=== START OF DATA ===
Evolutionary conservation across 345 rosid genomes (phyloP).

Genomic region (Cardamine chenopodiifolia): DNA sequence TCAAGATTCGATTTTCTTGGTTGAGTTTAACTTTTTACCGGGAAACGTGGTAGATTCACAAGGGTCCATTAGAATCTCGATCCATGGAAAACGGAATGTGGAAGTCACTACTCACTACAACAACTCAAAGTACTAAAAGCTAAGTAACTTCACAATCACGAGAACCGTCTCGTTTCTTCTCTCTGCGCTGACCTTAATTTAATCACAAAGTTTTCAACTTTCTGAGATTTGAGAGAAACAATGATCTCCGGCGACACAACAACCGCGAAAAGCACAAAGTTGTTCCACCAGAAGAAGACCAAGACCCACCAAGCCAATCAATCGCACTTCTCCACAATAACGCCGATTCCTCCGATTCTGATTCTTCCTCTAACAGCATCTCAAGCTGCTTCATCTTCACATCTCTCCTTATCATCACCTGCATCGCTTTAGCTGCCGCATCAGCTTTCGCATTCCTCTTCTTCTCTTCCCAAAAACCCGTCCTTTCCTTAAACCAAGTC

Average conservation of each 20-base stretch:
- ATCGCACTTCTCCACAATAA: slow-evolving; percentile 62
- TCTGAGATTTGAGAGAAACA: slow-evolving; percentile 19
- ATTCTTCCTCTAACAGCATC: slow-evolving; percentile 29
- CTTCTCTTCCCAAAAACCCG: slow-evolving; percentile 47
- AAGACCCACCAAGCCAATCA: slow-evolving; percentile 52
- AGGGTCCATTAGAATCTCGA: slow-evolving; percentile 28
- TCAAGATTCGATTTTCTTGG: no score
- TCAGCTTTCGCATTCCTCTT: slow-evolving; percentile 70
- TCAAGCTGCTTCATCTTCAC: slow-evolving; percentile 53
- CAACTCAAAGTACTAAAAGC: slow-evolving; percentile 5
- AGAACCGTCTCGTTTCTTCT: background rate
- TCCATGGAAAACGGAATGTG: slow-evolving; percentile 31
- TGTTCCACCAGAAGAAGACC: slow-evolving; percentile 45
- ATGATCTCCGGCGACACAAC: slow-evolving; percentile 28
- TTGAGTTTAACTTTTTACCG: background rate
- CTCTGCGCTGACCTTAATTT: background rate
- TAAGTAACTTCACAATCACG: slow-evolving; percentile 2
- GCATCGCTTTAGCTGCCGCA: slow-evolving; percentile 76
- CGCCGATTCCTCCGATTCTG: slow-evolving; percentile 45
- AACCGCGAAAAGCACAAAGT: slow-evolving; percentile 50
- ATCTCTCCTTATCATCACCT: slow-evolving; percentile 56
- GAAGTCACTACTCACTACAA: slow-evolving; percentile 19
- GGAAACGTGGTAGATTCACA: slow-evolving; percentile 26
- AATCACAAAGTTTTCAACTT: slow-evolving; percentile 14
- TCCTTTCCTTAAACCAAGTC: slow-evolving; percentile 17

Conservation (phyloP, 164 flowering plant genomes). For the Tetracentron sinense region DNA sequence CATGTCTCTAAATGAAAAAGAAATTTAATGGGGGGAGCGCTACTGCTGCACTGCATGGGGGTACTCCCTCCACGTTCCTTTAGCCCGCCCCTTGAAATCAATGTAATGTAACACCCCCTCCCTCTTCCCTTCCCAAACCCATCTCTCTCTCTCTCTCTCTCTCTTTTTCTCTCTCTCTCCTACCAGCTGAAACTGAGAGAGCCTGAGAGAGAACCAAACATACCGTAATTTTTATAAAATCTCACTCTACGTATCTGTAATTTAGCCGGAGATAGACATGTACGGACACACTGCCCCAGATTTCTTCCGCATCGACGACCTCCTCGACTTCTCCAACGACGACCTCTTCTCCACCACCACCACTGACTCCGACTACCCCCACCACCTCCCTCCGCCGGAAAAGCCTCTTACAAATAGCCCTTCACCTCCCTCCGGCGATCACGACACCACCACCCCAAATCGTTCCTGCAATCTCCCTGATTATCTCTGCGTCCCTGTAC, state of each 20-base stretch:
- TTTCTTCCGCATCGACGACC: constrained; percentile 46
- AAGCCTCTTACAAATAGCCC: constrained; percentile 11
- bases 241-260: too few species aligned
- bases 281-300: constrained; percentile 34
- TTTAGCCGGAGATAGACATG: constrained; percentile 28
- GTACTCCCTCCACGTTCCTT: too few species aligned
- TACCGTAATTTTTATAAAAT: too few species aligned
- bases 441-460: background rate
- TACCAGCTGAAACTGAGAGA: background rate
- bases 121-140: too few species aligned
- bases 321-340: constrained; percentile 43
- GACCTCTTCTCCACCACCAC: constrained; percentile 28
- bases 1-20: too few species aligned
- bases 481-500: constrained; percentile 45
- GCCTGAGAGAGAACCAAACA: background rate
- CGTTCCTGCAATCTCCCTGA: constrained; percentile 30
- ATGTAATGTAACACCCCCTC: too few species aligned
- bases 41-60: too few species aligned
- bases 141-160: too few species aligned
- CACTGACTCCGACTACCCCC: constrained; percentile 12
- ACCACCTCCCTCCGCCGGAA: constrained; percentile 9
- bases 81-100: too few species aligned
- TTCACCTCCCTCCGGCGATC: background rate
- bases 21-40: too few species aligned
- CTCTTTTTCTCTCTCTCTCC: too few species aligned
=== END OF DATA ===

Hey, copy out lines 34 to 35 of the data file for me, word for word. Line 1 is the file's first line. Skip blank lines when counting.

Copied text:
- TTTAGCCGGAGATAGACATG: constrained; percentile 28
- GTACTCCCTCCACGTTCCTT: too few species aligned